Also thought i would mention this,
Trev Fay pointed it out to me at the nationals in Adelaide mentioning it was one of the best solutions for it he has seen. I can't remember which boat was using it, though i think it is a very elegant solution to the problem.
When setting up the tip of the bowsprite you want it to do a couple of things;
1. Be able to get the spinnaker tack as far forward as possible, as the bowsprite is limited in length.
2. Be a low friction setup for the strop to move through
3. Lightweight, since it is at the extremity of the boat hull e.g. effects the rotational inertia of the hull to pitching and turning.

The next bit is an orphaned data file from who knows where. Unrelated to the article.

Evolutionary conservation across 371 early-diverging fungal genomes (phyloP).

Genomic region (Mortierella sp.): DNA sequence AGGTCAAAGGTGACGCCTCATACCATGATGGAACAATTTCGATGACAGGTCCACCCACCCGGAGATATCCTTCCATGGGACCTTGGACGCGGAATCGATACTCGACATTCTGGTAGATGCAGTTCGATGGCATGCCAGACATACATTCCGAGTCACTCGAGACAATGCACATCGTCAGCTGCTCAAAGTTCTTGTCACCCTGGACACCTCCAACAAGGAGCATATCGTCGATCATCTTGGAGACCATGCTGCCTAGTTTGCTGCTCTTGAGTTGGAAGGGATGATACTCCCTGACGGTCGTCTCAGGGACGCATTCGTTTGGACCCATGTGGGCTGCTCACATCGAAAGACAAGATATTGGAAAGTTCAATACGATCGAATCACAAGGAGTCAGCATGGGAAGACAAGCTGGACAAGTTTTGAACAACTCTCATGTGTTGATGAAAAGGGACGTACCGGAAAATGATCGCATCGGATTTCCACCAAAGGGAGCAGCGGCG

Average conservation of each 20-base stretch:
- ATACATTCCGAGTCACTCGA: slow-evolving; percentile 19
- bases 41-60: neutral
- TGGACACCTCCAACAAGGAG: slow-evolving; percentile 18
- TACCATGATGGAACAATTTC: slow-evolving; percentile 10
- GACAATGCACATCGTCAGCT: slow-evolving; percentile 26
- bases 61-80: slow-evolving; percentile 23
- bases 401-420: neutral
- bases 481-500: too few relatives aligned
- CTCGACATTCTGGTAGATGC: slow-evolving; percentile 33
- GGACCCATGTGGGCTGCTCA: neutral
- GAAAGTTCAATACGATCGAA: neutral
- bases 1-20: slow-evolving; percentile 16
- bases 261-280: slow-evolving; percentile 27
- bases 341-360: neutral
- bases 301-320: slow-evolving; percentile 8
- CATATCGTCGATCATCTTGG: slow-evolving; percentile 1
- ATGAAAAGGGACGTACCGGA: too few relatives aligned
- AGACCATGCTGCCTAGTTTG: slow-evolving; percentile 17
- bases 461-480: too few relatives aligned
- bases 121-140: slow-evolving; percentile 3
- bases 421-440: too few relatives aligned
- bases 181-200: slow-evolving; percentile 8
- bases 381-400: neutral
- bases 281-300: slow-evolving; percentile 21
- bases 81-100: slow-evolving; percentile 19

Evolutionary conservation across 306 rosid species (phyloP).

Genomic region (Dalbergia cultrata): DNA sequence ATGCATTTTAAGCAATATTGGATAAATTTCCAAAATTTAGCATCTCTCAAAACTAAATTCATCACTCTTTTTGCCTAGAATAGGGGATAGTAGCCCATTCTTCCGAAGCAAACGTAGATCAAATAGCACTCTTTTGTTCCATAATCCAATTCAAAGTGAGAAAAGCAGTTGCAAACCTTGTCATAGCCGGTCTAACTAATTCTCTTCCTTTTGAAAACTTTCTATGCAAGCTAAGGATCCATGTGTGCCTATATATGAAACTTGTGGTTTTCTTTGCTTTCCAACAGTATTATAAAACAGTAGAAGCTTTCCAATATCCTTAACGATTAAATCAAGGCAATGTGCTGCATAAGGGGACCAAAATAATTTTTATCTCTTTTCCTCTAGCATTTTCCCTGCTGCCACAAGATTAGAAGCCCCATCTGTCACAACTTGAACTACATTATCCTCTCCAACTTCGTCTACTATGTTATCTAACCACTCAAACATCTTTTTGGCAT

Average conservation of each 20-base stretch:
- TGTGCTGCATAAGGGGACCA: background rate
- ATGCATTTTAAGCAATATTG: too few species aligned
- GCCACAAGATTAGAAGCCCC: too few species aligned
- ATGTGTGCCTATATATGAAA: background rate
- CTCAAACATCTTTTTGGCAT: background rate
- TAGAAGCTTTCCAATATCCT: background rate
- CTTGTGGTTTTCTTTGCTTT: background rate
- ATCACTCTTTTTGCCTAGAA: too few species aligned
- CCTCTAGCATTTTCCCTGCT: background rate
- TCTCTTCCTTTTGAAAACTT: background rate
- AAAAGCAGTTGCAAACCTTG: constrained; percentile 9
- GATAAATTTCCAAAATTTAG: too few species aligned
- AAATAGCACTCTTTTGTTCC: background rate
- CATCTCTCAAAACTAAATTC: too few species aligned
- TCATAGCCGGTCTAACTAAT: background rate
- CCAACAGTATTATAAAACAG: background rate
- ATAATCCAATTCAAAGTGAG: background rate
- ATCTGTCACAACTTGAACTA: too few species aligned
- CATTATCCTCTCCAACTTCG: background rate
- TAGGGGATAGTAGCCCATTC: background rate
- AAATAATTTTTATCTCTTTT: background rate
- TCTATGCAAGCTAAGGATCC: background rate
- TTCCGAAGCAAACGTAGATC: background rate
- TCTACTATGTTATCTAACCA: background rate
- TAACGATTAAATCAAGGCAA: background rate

I normally use two sheave boxes, which cost about $20 each and you need to reinforce the tip of bowsprite as you cut most of the material away to fit the sheave boxes.
The idea used on this boat i saw used a turned plastic plug in the pole tip with a hole straight through the tip. The ends of the hole where nicely rounded to avoid chaffing the rope and the plug was made from a nylon or low friction plastic.
I image this could be made to be very light weight if the inside of the plug was hollowed out.